31 Behind-The-Scenes Shots Of Alien Movies You Need To See

Or how to ruin the magic of Ridley Scott's best work.

Alien Prototypes
20th Century Fox
Great films are never just accidentally great: mountains of planning, scripting and editing go into those features that are immortalised in the annals of cinema history. There's no greater proof of such than the Aliens franchise as a whole. The Aliens Vs. Predator films are a prime example of how films aren't automatically superb because of their subject matter. Xenomorphs are a horror staple that have become exploited for their iconic appearance in recent years, much to the chagrin of Ridley Scott and James Cameron. The classics though, are still fondly remembered for their almost flawless quality and iconic characters, dialogue and set designs. But just how did Scott and his directorial successors create such fascinating and authentic-feeling worlds for Ripley and her various supporting casts? Well, the short answer is work. Lots and lots of work. H. R. Giger's gruelling process of perfecting the Xenomorph design, James Cameron's insistence on creating a full scale model of the Alien Queen and the huge amount of detailed sets and miniatures that featured in all four films are processes that never usually get to see the light of day. Fortunately, this article has collated thirty behind-the-scenes shots of the franchise for you to peruse at your pleasure. Be warned, some of these images way spoil the magic behind some of the series' most iconic moments.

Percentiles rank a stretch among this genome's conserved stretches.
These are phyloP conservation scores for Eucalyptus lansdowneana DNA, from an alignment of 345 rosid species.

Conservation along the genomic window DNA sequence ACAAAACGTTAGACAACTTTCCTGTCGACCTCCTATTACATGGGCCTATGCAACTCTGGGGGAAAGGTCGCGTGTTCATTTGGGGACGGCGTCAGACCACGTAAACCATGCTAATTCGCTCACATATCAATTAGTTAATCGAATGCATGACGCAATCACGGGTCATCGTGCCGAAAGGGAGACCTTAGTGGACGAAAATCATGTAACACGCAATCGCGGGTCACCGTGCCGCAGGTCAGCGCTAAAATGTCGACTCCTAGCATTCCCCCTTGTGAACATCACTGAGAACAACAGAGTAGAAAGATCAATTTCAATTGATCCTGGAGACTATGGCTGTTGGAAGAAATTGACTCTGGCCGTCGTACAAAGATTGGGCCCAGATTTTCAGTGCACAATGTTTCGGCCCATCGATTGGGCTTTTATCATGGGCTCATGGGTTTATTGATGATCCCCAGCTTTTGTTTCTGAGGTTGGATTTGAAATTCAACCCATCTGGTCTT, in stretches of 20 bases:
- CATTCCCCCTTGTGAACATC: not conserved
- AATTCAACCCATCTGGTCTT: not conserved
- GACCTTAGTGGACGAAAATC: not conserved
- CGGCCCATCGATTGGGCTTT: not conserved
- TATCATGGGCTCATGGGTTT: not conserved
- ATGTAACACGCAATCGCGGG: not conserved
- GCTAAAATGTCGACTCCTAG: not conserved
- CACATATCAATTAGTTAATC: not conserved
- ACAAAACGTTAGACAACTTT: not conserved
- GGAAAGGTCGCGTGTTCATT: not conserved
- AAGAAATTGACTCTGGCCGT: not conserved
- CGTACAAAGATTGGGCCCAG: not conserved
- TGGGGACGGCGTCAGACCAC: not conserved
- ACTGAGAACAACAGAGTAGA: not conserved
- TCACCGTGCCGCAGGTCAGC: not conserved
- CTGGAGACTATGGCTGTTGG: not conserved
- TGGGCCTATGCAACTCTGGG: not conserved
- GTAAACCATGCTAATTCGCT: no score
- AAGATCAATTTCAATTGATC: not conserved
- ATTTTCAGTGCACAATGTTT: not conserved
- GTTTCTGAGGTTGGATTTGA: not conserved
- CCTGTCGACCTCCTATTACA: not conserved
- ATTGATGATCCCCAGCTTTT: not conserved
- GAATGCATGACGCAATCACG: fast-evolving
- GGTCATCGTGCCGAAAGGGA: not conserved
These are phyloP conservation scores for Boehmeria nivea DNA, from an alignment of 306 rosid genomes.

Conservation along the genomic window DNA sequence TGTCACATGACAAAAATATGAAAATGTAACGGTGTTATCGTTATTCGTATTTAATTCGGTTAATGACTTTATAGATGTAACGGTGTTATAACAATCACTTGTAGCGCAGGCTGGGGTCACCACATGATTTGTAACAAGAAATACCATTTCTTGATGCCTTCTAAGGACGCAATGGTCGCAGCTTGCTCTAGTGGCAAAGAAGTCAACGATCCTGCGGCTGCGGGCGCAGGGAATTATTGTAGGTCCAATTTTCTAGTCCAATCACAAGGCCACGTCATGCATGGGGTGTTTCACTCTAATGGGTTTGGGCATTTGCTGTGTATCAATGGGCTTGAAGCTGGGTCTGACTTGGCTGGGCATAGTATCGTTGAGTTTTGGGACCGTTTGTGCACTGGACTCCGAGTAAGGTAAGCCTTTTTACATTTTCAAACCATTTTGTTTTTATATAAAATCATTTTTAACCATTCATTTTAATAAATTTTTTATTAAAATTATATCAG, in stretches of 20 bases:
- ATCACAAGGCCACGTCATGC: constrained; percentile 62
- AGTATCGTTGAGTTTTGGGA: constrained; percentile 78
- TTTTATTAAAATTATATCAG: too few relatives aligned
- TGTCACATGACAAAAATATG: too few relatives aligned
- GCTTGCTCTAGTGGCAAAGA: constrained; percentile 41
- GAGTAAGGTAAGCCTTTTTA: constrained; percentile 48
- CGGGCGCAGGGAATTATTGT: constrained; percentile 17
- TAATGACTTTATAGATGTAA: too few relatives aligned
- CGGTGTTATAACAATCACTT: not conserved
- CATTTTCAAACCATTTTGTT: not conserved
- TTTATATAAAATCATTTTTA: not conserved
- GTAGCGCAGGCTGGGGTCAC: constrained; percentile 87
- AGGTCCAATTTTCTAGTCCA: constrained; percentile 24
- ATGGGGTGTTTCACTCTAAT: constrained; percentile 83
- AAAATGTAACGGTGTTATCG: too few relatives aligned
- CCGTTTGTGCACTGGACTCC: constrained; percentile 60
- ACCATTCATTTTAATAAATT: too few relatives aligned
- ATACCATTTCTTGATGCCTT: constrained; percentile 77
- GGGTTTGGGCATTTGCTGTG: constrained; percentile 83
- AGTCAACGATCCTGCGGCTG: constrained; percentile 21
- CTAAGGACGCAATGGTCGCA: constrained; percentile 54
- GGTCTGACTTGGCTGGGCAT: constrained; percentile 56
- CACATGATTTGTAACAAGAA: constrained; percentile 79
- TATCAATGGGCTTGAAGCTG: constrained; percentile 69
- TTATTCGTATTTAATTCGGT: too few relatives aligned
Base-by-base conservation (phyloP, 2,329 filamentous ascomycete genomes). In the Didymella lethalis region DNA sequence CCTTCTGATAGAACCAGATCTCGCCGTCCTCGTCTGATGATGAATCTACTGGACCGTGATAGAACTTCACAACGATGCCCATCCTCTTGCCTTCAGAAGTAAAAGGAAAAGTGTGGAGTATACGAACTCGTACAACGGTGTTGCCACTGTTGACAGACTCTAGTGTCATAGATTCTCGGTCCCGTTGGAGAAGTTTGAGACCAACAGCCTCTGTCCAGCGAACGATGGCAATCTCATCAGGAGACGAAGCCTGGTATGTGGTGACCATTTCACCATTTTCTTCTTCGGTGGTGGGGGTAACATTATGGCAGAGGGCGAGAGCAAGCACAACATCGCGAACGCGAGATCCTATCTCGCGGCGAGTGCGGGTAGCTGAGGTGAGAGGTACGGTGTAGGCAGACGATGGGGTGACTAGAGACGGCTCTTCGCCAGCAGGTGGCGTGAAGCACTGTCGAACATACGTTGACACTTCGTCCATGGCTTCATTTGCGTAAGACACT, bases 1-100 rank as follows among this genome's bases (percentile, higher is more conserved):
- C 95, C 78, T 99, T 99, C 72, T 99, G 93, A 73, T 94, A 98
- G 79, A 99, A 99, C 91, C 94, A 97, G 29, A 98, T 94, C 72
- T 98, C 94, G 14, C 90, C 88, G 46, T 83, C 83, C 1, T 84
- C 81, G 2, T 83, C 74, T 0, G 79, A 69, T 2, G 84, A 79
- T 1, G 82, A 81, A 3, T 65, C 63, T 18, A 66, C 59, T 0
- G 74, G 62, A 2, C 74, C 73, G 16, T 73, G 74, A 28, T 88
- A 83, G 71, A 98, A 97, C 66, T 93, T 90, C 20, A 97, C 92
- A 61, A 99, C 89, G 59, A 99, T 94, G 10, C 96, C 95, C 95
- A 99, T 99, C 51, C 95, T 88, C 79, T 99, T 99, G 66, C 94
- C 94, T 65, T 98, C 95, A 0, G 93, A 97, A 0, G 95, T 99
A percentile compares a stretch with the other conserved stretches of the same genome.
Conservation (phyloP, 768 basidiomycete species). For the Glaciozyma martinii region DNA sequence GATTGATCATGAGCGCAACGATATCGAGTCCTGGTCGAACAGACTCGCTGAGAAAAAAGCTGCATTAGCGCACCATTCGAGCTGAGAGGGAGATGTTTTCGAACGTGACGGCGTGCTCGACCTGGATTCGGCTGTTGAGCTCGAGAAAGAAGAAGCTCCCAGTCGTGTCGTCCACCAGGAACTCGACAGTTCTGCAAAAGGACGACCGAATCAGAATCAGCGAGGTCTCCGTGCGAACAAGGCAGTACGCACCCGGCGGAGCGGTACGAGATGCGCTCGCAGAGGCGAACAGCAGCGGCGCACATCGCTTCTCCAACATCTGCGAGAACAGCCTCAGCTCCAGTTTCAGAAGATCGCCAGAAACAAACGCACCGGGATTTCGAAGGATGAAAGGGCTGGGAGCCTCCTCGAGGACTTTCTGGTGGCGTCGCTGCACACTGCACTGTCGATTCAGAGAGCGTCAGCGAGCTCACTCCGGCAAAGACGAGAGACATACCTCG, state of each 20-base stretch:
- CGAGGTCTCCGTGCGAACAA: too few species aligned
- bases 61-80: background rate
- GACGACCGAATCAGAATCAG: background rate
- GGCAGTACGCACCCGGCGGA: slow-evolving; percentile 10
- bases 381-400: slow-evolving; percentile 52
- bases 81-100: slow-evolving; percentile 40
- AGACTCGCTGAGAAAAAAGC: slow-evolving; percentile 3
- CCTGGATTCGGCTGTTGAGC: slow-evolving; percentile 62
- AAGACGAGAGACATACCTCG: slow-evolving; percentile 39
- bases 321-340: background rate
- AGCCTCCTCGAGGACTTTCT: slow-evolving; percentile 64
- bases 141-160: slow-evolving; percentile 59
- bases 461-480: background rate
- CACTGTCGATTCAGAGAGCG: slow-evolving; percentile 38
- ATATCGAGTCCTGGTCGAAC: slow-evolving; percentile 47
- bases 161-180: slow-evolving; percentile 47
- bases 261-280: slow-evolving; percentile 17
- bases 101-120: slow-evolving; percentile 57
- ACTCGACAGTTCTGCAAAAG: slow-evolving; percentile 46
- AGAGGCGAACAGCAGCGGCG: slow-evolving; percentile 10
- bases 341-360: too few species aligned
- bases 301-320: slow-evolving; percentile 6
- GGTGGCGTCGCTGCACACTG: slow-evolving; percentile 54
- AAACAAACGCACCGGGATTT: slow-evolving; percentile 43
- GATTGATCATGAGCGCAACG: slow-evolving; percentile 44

31. How To Create An Iconic Scene 101


Aside from being the fact that he's a tremendously talented actor, John Hurt will forever be remembered by Alien fans as the poor sod that had an Alien burst through his chest in a fountain of crimson gore.

Except the film is a work of fiction, and only Hurt's head and arms are visible in the famous scene. A fake, animatronic torso was used for the scene, and much like the Ripley 7 scene that mimicked it, Hurt actually poked his head up through a hole in the dining table to make it appear as if it were attached to the soon-to-be savaged body.


Joe is a freelance games journalist who, while not spending every waking minute selling himself to websites around the world, spends his free time writing. Most of it makes no sense, but when it does, he treats each article as if it were his Magnum Opus - with varying results.